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I'm trying to think of a word for the kind of person in western movies (I mean like "The Good, the Bad, and the Ugly" etc) who is a gunfighter who does not have a group affiliation. The closest I can come is "ronin" but I'm thinking there is an English equivalent and I just haven't thought of it yet.

Some possibilities: drifter, wanderer (doesn't suggest agency or capability of action), gunslinger (doesn't say anything about affiliation), outlaw (lawful or unlawful not immediately relevant here).

Thanks for your help, I appreciate it.

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    Are you looking for a specifically Western-movie word for that sort of person, or a more generic term that translates the Western-movie trope into other situations?
    – Alex P
    Mar 10, 2017 at 20:47
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    @AlexP I'm thinking in terms of western movie vocabulary in particular. Mar 10, 2017 at 22:14
  • Sounds rather like The Lone Ranger.
    – Lawrence
    Mar 11, 2017 at 13:46
  • More like Have Gun--Will Travel than The Lone Ranger Mar 14, 2017 at 23:29

4 Answers 4

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It depends on what exactly you mean by "unaffiliated:"

  • A character who will join any side of a conflict for money, like a mercenary, is a hired gun.

    • If they're someone who tracks down criminals for money, they're a bounty hunter by profession.
  • A character without community ties is a loner, wanderer, or drifter. (Sometimes the townspeople will call them "stranger.")

  • A character who lives outside the legal and moral codes of society is an outlaw or desperado.

    • If you really want to emphasize that they support themselves through criminal activity, especially as part of a gang, they're a bandit.
  • If you're looking for an analogue for the principled ronin, the warrior who was highly devoted to something that doesn't exist anymore, the closest Western trope is probably "the veteran" (who could also be a hired gun, drifter, &c.), but be mindful that, because of the history of the genre, it tends to imply that the character was a Confederate soldier in the American Civil War, unless specified otherwise.

If you're not sure, I recommend you look up a movie with multiple gunslinger characters, like The Good, the Bad, and the Ugly or Magnificent Seven, and see how people describe the character that most closely matches the archetype you have in mind.

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    "see how people describe the character" = The Blondie. Very minor nitpick: bounty hunters compete for bounties, so they are not generally hired.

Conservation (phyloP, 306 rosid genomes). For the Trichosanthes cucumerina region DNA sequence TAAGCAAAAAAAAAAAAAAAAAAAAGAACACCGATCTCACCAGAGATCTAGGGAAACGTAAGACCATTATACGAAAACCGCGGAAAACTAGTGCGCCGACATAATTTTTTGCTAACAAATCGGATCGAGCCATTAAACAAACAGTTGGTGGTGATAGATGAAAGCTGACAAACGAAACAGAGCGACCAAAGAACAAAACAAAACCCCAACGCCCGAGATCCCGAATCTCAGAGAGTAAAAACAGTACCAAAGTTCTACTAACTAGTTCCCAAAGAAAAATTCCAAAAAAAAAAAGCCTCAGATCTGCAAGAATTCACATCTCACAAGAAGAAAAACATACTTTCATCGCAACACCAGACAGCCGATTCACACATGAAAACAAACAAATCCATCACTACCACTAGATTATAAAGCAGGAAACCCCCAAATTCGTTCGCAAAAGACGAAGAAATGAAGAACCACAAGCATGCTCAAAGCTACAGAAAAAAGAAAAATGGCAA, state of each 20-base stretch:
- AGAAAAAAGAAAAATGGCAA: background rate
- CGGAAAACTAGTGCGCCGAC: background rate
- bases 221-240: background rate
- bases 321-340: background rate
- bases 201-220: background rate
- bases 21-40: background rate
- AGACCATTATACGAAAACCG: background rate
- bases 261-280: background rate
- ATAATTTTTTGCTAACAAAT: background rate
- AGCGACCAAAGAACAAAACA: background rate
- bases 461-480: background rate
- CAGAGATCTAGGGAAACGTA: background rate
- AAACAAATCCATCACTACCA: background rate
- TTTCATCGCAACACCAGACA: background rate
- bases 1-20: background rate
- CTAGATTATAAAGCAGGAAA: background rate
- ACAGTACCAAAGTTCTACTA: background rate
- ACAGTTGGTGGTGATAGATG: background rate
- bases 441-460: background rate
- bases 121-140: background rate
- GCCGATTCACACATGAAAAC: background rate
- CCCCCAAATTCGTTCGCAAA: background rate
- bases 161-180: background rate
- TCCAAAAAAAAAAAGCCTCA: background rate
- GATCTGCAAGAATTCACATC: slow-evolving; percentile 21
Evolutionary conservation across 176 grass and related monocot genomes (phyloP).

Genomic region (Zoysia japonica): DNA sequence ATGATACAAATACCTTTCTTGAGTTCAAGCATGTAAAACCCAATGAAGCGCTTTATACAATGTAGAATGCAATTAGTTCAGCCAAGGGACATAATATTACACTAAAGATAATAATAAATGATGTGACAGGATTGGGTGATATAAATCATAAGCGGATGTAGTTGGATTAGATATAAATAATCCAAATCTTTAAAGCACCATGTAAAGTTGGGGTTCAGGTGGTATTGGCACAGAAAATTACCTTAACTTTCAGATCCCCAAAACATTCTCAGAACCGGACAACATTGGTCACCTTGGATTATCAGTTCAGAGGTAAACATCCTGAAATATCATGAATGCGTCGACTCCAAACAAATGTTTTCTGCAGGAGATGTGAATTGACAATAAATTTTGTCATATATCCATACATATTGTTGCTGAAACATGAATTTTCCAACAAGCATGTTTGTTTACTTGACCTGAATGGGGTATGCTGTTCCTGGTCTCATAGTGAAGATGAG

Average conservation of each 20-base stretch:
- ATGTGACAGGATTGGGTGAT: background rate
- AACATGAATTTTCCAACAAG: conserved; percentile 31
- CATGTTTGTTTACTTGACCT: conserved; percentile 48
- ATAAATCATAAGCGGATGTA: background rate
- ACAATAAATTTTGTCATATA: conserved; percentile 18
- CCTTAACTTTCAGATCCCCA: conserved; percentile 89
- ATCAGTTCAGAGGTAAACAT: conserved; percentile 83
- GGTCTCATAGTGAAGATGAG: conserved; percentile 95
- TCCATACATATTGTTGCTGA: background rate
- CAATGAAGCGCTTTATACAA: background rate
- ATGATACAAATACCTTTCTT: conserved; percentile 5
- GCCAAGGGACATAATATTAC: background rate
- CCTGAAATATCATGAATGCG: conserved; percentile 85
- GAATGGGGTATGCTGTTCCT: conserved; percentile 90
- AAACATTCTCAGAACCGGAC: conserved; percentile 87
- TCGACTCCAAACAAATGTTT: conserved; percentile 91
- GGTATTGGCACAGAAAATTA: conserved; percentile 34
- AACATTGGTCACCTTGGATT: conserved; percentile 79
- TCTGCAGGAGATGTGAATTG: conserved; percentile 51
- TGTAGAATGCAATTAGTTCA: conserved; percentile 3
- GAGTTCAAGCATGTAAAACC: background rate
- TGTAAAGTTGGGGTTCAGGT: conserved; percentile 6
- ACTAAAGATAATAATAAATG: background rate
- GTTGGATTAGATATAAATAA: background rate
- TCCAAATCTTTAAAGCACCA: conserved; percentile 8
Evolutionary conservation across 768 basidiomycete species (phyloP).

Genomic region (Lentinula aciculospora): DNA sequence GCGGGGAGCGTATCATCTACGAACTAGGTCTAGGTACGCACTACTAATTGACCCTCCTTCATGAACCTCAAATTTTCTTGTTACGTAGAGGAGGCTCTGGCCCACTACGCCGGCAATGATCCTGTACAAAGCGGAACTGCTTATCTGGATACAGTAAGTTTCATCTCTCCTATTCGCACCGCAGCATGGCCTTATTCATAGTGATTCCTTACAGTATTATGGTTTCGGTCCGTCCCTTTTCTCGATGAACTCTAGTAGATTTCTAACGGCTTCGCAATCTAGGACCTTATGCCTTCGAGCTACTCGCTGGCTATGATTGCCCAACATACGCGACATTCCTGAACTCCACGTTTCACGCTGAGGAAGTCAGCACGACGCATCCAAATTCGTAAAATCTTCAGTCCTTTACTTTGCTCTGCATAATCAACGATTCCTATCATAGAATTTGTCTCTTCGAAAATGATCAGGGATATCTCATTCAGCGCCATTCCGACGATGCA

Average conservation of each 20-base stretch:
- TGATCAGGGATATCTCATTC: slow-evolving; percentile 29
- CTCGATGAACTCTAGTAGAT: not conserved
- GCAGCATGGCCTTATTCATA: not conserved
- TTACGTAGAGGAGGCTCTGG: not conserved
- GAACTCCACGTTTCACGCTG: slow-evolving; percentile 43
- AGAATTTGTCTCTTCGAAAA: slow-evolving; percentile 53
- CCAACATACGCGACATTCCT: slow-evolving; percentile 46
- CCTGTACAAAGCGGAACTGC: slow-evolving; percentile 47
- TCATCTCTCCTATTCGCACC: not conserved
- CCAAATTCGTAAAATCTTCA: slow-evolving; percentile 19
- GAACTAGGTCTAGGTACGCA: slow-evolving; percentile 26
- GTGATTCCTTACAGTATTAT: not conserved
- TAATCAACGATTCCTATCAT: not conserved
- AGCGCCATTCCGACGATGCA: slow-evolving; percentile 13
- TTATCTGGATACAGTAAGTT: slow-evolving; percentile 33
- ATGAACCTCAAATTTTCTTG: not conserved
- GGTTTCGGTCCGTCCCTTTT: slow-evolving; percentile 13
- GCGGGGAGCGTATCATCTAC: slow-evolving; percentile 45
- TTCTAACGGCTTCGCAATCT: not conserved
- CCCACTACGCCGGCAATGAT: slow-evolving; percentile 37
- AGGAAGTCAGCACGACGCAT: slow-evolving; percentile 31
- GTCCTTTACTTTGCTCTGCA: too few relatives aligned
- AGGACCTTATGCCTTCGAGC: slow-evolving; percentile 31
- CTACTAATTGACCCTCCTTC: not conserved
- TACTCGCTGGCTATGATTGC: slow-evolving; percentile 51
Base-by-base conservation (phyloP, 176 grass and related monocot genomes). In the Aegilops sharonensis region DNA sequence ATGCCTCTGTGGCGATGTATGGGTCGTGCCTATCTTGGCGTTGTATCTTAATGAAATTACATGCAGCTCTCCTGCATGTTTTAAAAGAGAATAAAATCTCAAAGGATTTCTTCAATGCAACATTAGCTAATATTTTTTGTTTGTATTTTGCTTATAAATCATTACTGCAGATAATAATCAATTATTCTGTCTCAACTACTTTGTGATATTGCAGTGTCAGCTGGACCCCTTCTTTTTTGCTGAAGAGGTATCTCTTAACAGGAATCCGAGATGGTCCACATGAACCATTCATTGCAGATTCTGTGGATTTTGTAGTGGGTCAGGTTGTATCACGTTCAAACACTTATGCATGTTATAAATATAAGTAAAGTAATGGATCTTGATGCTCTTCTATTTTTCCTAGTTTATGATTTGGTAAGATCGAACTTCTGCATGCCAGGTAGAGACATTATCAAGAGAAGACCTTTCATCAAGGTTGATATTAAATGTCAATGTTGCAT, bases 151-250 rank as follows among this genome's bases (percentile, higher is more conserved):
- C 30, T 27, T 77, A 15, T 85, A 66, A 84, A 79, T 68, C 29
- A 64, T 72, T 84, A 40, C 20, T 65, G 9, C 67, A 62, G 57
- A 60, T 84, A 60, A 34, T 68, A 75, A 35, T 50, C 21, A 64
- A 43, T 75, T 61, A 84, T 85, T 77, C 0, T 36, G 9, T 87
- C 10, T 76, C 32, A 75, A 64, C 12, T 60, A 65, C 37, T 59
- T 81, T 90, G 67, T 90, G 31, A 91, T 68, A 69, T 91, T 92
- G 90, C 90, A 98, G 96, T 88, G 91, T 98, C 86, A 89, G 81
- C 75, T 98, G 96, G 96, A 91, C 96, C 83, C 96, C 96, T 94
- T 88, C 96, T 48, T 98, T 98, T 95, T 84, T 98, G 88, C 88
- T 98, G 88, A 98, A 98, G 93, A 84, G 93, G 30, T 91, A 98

– Yorik
    Mar 10, 2017 at 21:17
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Hired Gun:

One, especially a professional killer, who is hired to kill another person.

American Heritage Dictionary, 5th Ed.

Also used currently for any newly added specialist on staff.

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The OP should look no further than his own question -- the word is gunfighter. The iconic unaffiliated hero of Western movies is Shane, and Shane was called a gunfighter.

Wikipedia:

Shane (Alan Ladd), a skilled, laconic gunfighter with a mysterious past, rides into an isolated valley in the sparsely settled state of Wyoming, some time after the Civil War. (emphasis added.)

Shane was one of the all-time great Western movies. The source linked above says:

Shane is a 1953 American Technicolor Western film from Paramount, noted for its landscape cinematography, editing, performances, and contributions to the genre. The picture was produced and directed by George Stevens from a screenplay by A. B. Guthrie, Jr., based on the 1949 novel of the same name by Jack Schaefer. Its Oscar-winning cinematography was by Loyal Griggs. Shane stars Alan Ladd, Jean Arthur (in the last feature, and only color, film of her career) and Van Heflin, and features Brandon deWilde, Jack Palance, Emile Meyer, Elisha Cook, Jr., and Ben Johnson.

Shane was listed No. 45 in the 2007 edition of AFI's 100 Years...100 Movies list, and No. 3 on AFI's 10 Top 10 in the 'Western' category.

In his review of Shane, Roger Ebert called Shane a gunfighter:

Yes, on the surface, Shane is the gunfighter who wants to leave his past behind him, who yearns for the sort of domesticity he finds on Joe Starrett's place in the Grand Tetons. Yes, someone has to stand up to the brutal Rufus Ryker (Emile Meyer), who wants to tear down the fences and allow his cattle to roam free. Yes, Shane is the man--even though he knows that if he succeeds he'll have to leave the valley.

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Maverick captures the 'unconventional' part, which also implies 'unaffiliated':

Dictionary.com

noun : 2a) a person of independent or unorthodox views

Word Origin C19: after Samuel A. Maverick (1803–70), Texas rancher, who did not brand his cattle

(It doesn't say anything about the owner being a gunfighter)

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